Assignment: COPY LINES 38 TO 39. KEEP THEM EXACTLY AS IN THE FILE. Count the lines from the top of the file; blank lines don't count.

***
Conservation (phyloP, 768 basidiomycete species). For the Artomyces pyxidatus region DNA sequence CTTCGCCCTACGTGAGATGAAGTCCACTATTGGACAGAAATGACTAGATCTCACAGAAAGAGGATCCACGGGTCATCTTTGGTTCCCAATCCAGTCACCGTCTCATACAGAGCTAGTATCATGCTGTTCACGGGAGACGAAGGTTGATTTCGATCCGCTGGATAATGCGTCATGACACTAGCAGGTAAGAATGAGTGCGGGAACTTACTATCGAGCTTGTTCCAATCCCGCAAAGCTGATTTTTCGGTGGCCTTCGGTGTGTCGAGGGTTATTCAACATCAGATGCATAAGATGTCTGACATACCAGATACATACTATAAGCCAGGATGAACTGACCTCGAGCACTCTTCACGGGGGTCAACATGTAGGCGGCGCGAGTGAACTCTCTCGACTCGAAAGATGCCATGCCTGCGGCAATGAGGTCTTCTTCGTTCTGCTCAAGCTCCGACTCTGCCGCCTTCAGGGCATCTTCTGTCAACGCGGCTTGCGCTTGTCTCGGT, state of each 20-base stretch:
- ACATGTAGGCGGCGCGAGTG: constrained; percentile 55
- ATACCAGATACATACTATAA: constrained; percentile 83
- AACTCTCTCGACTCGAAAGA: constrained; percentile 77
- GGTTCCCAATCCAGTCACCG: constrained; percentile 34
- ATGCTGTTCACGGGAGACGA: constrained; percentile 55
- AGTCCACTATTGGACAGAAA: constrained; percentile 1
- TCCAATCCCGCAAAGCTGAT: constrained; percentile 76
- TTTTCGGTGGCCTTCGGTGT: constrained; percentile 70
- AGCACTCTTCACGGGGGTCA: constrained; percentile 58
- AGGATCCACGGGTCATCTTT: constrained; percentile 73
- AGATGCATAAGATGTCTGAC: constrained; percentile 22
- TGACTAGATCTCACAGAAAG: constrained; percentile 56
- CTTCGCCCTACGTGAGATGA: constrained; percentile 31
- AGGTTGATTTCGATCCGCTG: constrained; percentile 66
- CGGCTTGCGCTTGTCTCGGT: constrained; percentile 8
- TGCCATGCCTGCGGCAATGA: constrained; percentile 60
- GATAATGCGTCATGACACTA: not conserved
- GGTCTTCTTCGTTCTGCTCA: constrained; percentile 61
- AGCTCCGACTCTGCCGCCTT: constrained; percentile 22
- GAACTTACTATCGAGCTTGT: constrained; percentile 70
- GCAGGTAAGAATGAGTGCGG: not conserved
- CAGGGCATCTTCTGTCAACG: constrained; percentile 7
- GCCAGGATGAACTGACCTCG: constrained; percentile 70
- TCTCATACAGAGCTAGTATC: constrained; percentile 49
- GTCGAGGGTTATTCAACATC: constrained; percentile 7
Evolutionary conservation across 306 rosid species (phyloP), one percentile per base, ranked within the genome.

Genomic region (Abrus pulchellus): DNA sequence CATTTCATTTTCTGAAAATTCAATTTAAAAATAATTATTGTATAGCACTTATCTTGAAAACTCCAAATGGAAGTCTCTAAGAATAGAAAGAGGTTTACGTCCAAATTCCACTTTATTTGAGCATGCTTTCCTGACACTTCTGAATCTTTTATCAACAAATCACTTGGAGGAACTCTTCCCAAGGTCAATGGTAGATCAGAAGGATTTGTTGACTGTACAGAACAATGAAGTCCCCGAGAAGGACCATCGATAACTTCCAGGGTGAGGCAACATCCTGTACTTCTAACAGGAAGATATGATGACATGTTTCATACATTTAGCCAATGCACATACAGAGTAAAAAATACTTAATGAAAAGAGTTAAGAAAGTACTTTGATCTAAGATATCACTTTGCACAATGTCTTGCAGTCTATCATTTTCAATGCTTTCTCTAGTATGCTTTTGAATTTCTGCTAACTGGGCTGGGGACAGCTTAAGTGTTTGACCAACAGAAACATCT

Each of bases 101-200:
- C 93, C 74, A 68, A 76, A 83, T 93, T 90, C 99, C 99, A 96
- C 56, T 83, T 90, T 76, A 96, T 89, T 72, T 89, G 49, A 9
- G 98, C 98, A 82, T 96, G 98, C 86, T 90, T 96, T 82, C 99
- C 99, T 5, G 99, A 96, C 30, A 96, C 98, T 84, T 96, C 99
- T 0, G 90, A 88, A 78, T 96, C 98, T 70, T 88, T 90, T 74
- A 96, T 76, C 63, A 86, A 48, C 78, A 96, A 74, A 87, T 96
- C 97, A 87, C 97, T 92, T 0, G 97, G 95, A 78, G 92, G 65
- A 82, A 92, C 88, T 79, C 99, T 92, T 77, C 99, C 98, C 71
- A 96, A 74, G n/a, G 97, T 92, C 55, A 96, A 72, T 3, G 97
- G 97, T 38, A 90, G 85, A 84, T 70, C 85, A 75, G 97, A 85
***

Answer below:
- A 96, A 74, G n/a, G 97, T 92, C 55, A 96, A 72, T 3, G 97
- G 97, T 38, A 90, G 85, A 84, T 70, C 85, A 75, G 97, A 85